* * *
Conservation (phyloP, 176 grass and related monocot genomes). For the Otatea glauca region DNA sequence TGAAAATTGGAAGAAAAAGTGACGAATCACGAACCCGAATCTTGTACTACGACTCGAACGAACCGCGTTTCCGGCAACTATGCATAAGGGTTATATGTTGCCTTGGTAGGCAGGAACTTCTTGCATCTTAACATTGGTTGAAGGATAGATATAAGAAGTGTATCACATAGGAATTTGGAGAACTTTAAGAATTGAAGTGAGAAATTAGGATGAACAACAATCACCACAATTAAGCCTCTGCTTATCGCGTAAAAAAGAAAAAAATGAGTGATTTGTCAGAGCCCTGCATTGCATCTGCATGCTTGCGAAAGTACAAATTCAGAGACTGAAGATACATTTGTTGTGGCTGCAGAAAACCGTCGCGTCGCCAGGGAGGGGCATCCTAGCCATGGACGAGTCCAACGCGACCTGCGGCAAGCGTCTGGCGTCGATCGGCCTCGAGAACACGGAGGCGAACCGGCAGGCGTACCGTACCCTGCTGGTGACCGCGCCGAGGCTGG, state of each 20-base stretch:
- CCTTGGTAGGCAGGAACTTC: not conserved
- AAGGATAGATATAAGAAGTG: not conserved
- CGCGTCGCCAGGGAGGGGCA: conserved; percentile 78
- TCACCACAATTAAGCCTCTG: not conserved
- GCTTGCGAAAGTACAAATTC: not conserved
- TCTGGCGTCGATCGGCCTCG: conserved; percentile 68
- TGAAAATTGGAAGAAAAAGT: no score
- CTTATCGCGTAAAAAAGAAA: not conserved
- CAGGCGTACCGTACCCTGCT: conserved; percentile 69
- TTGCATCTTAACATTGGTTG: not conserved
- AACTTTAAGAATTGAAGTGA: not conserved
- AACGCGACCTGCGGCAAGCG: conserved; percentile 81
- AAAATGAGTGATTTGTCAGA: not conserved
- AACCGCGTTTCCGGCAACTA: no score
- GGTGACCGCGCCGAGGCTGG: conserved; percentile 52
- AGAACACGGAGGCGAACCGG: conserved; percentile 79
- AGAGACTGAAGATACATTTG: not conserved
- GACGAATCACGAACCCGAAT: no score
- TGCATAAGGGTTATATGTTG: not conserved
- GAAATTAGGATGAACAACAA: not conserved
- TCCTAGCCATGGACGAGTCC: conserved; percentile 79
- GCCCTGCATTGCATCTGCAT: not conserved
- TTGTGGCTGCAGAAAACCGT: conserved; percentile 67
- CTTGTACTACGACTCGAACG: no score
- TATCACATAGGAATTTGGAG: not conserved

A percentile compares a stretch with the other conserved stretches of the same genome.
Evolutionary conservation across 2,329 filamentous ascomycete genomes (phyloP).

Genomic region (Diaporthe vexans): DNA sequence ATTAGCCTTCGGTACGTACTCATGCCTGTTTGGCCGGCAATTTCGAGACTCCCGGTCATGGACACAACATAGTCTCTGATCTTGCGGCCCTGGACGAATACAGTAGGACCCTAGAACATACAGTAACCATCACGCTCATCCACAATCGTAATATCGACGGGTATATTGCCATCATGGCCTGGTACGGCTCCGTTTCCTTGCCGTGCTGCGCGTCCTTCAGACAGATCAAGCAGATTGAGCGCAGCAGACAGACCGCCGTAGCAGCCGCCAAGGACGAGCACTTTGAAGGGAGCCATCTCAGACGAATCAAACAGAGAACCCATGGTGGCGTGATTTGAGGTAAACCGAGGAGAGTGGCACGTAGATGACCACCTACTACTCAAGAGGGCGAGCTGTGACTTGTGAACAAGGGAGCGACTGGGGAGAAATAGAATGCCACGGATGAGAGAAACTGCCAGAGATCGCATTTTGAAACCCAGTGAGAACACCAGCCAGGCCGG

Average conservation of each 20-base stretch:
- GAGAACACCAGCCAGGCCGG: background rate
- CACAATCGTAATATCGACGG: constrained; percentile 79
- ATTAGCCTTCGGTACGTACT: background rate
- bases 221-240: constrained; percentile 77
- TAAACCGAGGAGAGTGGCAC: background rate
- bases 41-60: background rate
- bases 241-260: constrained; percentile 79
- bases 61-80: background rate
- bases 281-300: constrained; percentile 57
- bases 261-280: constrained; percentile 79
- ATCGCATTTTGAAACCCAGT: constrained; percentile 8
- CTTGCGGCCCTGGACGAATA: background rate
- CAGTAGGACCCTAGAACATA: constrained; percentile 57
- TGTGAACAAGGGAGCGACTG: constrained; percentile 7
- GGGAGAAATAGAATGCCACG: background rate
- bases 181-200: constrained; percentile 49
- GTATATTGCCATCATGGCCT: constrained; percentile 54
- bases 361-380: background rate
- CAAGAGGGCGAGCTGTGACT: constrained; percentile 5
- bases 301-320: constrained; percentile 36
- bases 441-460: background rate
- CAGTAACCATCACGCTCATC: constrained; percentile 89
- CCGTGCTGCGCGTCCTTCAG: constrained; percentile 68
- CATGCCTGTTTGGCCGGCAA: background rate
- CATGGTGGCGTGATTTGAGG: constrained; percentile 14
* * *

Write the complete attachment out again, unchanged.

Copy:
Conservation (phyloP, 176 grass and related monocot genomes). For the Otatea glauca region DNA sequence TGAAAATTGGAAGAAAAAGTGACGAATCACGAACCCGAATCTTGTACTACGACTCGAACGAACCGCGTTTCCGGCAACTATGCATAAGGGTTATATGTTGCCTTGGTAGGCAGGAACTTCTTGCATCTTAACATTGGTTGAAGGATAGATATAAGAAGTGTATCACATAGGAATTTGGAGAACTTTAAGAATTGAAGTGAGAAATTAGGATGAACAACAATCACCACAATTAAGCCTCTGCTTATCGCGTAAAAAAGAAAAAAATGAGTGATTTGTCAGAGCCCTGCATTGCATCTGCATGCTTGCGAAAGTACAAATTCAGAGACTGAAGATACATTTGTTGTGGCTGCAGAAAACCGTCGCGTCGCCAGGGAGGGGCATCCTAGCCATGGACGAGTCCAACGCGACCTGCGGCAAGCGTCTGGCGTCGATCGGCCTCGAGAACACGGAGGCGAACCGGCAGGCGTACCGTACCCTGCTGGTGACCGCGCCGAGGCTGG, state of each 20-base stretch:
- CCTTGGTAGGCAGGAACTTC: not conserved
- AAGGATAGATATAAGAAGTG: not conserved
- CGCGTCGCCAGGGAGGGGCA: conserved; percentile 78
- TCACCACAATTAAGCCTCTG: not conserved
- GCTTGCGAAAGTACAAATTC: not conserved
- TCTGGCGTCGATCGGCCTCG: conserved; percentile 68
- TGAAAATTGGAAGAAAAAGT: no score
- CTTATCGCGTAAAAAAGAAA: not conserved
- CAGGCGTACCGTACCCTGCT: conserved; percentile 69
- TTGCATCTTAACATTGGTTG: not conserved
- AACTTTAAGAATTGAAGTGA: not conserved
- AACGCGACCTGCGGCAAGCG: conserved; percentile 81
- AAAATGAGTGATTTGTCAGA: not conserved
- AACCGCGTTTCCGGCAACTA: no score
- GGTGACCGCGCCGAGGCTGG: conserved; percentile 52
- AGAACACGGAGGCGAACCGG: conserved; percentile 79
- AGAGACTGAAGATACATTTG: not conserved
- GACGAATCACGAACCCGAAT: no score
- TGCATAAGGGTTATATGTTG: not conserved
- GAAATTAGGATGAACAACAA: not conserved
- TCCTAGCCATGGACGAGTCC: conserved; percentile 79
- GCCCTGCATTGCATCTGCAT: not conserved
- TTGTGGCTGCAGAAAACCGT: conserved; percentile 67
- CTTGTACTACGACTCGAACG: no score
- TATCACATAGGAATTTGGAG: not conserved

A percentile compares a stretch with the other conserved stretches of the same genome.
Evolutionary conservation across 2,329 filamentous ascomycete genomes (phyloP).

Genomic region (Diaporthe vexans): DNA sequence ATTAGCCTTCGGTACGTACTCATGCCTGTTTGGCCGGCAATTTCGAGACTCCCGGTCATGGACACAACATAGTCTCTGATCTTGCGGCCCTGGACGAATACAGTAGGACCCTAGAACATACAGTAACCATCACGCTCATCCACAATCGTAATATCGACGGGTATATTGCCATCATGGCCTGGTACGGCTCCGTTTCCTTGCCGTGCTGCGCGTCCTTCAGACAGATCAAGCAGATTGAGCGCAGCAGACAGACCGCCGTAGCAGCCGCCAAGGACGAGCACTTTGAAGGGAGCCATCTCAGACGAATCAAACAGAGAACCCATGGTGGCGTGATTTGAGGTAAACCGAGGAGAGTGGCACGTAGATGACCACCTACTACTCAAGAGGGCGAGCTGTGACTTGTGAACAAGGGAGCGACTGGGGAGAAATAGAATGCCACGGATGAGAGAAACTGCCAGAGATCGCATTTTGAAACCCAGTGAGAACACCAGCCAGGCCGG

Average conservation of each 20-base stretch:
- GAGAACACCAGCCAGGCCGG: background rate
- CACAATCGTAATATCGACGG: constrained; percentile 79
- ATTAGCCTTCGGTACGTACT: background rate
- bases 221-240: constrained; percentile 77
- TAAACCGAGGAGAGTGGCAC: background rate
- bases 41-60: background rate
- bases 241-260: constrained; percentile 79
- bases 61-80: background rate
- bases 281-300: constrained; percentile 57
- bases 261-280: constrained; percentile 79
- ATCGCATTTTGAAACCCAGT: constrained; percentile 8
- CTTGCGGCCCTGGACGAATA: background rate
- CAGTAGGACCCTAGAACATA: constrained; percentile 57
- TGTGAACAAGGGAGCGACTG: constrained; percentile 7
- GGGAGAAATAGAATGCCACG: background rate
- bases 181-200: constrained; percentile 49
- GTATATTGCCATCATGGCCT: constrained; percentile 54
- bases 361-380: background rate
- CAAGAGGGCGAGCTGTGACT: constrained; percentile 5
- bases 301-320: constrained; percentile 36
- bases 441-460: background rate
- CAGTAACCATCACGCTCATC: constrained; percentile 89
- CCGTGCTGCGCGTCCTTCAG: constrained; percentile 68
- CATGCCTGTTTGGCCGGCAA: background rate
- CATGGTGGCGTGATTTGAGG: constrained; percentile 14